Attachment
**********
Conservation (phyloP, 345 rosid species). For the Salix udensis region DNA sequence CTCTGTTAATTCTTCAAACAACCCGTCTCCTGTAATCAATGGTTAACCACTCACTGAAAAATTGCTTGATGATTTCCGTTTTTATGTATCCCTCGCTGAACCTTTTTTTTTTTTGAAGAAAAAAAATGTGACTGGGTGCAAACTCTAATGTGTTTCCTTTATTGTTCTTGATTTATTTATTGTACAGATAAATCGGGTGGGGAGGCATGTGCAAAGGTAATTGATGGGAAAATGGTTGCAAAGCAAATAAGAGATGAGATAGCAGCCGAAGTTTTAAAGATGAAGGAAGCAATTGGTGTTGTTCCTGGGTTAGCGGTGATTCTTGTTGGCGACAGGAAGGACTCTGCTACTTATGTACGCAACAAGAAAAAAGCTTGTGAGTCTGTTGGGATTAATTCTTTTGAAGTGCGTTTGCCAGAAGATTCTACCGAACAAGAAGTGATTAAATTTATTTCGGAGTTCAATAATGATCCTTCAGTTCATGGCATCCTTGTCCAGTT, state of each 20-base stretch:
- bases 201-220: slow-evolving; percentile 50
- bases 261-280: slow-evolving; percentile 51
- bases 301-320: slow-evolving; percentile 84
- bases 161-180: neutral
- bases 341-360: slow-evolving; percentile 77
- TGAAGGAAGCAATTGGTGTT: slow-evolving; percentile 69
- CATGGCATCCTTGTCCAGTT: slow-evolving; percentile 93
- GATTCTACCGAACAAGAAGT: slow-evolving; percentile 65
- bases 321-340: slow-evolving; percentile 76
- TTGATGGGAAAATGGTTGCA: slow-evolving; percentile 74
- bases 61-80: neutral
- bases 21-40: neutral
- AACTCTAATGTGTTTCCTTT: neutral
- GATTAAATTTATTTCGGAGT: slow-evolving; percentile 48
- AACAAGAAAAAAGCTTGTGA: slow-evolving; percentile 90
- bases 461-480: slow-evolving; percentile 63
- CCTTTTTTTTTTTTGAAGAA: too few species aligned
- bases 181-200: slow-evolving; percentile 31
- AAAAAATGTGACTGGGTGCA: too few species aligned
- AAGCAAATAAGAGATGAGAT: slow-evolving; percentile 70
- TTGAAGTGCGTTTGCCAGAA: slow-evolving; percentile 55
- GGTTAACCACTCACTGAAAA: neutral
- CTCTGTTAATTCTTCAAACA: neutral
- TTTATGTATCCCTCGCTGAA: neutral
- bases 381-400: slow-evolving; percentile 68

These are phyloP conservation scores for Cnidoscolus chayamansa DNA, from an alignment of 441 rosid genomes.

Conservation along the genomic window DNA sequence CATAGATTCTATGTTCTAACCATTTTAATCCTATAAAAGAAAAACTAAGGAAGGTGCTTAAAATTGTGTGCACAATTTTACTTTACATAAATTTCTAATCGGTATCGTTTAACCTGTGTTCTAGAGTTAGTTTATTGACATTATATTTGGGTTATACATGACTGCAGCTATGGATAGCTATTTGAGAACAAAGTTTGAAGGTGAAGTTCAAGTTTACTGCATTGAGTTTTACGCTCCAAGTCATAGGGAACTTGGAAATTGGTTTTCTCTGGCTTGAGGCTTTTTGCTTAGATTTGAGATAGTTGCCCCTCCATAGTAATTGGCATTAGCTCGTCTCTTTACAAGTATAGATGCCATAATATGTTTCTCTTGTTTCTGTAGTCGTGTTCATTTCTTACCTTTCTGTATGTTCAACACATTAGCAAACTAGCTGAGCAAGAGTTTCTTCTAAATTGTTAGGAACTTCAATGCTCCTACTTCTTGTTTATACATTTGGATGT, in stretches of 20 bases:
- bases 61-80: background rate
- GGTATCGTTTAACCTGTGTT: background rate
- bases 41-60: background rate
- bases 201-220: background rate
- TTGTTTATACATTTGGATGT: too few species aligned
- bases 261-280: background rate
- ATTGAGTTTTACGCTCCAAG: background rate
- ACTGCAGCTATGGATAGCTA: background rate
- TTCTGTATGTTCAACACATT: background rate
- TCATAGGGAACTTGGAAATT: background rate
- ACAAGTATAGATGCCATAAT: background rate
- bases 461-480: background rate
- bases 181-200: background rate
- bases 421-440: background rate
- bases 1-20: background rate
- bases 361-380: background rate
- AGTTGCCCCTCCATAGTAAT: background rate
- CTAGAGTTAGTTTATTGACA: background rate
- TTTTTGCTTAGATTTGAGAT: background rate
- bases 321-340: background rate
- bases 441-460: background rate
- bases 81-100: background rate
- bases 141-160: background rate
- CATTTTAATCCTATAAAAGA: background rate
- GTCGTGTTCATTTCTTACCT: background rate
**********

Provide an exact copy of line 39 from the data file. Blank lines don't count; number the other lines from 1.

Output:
- ACAAGTATAGATGCCATAAT: background rate